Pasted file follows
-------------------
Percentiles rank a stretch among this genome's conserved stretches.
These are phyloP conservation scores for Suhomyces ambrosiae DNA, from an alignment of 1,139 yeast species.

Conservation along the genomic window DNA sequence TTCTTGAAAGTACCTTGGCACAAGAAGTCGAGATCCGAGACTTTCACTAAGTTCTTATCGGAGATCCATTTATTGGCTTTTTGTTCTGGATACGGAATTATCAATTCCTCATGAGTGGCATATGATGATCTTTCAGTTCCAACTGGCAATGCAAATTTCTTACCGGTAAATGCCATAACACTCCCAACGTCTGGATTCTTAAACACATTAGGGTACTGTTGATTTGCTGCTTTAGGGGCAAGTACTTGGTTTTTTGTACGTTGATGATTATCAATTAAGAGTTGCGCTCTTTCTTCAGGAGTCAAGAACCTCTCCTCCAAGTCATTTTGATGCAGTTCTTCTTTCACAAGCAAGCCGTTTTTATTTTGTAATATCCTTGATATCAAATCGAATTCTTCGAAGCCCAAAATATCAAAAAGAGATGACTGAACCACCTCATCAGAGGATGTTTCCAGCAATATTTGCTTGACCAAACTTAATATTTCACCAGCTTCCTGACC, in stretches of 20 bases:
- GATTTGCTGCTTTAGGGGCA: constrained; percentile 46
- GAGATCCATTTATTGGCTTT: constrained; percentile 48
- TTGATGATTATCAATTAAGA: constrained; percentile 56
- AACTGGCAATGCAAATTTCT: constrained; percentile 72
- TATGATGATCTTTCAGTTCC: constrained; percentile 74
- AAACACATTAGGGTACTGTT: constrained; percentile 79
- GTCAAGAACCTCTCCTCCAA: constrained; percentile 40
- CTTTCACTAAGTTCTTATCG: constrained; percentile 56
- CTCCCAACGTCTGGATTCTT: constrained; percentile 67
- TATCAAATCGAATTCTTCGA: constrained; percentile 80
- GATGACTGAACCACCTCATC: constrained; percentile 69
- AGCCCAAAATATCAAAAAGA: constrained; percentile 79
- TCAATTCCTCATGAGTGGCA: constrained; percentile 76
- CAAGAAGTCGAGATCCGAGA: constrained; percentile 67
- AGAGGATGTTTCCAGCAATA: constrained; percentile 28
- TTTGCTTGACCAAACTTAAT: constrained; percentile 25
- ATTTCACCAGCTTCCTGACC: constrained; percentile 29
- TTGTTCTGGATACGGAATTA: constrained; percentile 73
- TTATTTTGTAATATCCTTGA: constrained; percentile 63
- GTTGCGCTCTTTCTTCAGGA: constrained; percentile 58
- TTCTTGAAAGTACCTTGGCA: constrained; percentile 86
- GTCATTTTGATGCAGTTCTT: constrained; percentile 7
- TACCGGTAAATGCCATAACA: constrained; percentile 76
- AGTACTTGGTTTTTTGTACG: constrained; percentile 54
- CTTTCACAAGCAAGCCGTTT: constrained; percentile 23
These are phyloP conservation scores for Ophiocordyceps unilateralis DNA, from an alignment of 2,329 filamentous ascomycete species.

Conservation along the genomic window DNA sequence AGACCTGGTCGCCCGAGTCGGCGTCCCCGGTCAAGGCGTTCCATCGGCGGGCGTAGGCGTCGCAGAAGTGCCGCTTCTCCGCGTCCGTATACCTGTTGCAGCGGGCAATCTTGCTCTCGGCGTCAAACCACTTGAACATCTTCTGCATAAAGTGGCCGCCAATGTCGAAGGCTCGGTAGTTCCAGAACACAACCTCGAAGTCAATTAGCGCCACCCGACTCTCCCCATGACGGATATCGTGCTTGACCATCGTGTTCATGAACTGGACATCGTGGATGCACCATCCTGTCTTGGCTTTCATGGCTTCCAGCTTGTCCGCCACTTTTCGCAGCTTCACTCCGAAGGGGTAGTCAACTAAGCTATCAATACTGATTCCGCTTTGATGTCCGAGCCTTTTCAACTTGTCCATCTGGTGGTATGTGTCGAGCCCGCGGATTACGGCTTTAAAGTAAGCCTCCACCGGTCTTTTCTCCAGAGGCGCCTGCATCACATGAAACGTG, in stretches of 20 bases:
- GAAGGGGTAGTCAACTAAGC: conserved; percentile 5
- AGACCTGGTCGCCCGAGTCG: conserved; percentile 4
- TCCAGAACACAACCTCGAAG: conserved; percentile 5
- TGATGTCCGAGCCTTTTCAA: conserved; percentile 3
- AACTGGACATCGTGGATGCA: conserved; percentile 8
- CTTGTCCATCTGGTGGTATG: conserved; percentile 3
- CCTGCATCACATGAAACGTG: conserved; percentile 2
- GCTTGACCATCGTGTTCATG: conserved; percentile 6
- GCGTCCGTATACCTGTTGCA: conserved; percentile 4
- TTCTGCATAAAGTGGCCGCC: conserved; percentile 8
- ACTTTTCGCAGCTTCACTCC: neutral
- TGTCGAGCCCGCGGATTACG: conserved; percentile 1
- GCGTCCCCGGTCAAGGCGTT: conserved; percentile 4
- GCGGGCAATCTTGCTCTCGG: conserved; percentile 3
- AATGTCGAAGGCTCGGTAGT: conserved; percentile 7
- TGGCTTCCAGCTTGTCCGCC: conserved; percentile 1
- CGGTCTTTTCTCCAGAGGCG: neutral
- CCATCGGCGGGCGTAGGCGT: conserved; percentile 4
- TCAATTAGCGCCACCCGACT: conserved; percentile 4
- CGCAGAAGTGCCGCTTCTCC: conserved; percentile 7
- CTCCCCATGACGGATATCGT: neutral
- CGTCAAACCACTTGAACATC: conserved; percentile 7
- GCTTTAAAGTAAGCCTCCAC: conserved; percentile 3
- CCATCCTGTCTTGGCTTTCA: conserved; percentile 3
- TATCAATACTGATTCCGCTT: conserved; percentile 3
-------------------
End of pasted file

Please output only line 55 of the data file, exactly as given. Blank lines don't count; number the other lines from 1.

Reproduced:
- TATCAATACTGATTCCGCTT: conserved; percentile 3